SpaceX’s Falcon 9 rocket lifted off for the first time in five months to put 10 advanced Iridium Next telecommunication sateliites in orbit – and demonstrate that the company’s innovative launch-and-landing system was back in stride.
Cheers went up from a crowd of hundreds of SpaceX employees at the company’s headquarters as they watched the rocket ascend from California’s Vandenberg Air Force Base at 9:54 a.m. PT. The cheers rose again minutes later when the Falcon 9’s first stage landed on a drone ship in the Pacific for the first time.
Today’s liftoff came after a spectacular launch pad explosion on Sept. 1 that destroyed a different Falcon 9 and its $200 million Amos-6 satellite payload.
That blow-up forced a months-long suspension, during which SpaceX determined that the failure was caused by problems with a helium pressure vessel inside the rocket’s second-stage liquid oxygen tank. To head off those problems, SpaceX changed its fueling procedures and will eventually redesign the vessels.
In addition to marking SpaceX’s return to flight, this mission marked the first deployment of Iridium’s next-generation satellites. The satellites were deployed, one by one, into a pole-to-pole orbit to provide mobile and data communication services.
SpaceX is due to put the 70-satellite constellation into place with seven launches over the course of the next year. Iridium Next is designed to deliver faster data transfer speeds and higher throughputs than Iridium’s existing network, representing one of the largest “tech upgrades” in history.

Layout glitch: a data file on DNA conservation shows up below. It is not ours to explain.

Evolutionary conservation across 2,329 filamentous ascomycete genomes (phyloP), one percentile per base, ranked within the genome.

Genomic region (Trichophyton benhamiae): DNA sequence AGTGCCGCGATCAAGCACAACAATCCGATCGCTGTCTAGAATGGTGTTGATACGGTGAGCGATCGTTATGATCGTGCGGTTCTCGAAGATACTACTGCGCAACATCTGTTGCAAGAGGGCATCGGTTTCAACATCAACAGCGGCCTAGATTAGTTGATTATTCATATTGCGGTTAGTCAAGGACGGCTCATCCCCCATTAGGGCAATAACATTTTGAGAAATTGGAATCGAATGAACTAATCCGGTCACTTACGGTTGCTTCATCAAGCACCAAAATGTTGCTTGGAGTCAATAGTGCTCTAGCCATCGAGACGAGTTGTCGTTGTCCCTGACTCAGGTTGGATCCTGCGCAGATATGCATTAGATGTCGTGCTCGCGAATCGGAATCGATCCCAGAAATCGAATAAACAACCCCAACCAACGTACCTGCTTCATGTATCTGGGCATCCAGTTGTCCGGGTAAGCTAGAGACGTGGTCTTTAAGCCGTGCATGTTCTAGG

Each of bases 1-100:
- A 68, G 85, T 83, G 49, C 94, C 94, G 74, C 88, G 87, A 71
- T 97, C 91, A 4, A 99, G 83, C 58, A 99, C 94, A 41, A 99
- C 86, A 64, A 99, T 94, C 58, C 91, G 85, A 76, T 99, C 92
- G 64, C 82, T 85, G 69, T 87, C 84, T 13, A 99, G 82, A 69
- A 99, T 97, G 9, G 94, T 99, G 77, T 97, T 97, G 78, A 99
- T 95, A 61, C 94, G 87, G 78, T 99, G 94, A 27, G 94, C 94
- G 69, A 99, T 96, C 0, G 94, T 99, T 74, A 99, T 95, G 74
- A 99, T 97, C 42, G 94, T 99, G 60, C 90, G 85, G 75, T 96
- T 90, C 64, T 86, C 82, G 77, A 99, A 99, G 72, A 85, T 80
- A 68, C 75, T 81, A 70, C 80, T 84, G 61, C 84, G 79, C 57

During the eight minutes following launch, the rocket’s second stage and its payload separated from the first-stage booster. While the second stage powered onward to orbit, the first stage went through a series of maneuvers to slow itself down from supersonic speeds and guide itself to an oceangoing drone ship.
The autonomous spaceport drone ship, christened “Just Read the Instructions” in homage to science-fiction author Iain M. Banks, was pre-positioned in the Pacific Ocean hundreds of miles offshore.
SpaceX has successfully landed a Falcon 9 booster six times, including two touchdowns at its “Landing Zone 1” in Florida and four times on a drone ship in the Atlantic. This was the first Pacific touchdown.
Capping off the day’s coverage, launch commentator John Insprucker announced more than an hour after liftoff that all 10 Iridium Next satellites were deployed into their proper orbit.
“It’s a clean sweep, 10 for 10,” he said.
Over the next couple of days, the first-stage booster will be transported back to shore for inspection and refurbishing. Recovering and reusing rocket hardware is a key part of SpaceX’s campaign to drive down the cost of access to space and clear the way for flights to Mars within the next decade. The first launch of a previously flown booster is expected to take place later this year.
That’s not the only highlight on this year’s agenda for SpaceX: The California-based company is also gearing up for the first launch of its Falcon Heavy super-rocket from Vandenberg, as well as its first uncrewed flight test of a Dragon space taxi that’s eventually meant to ferry astronauts to and from the International Space Station.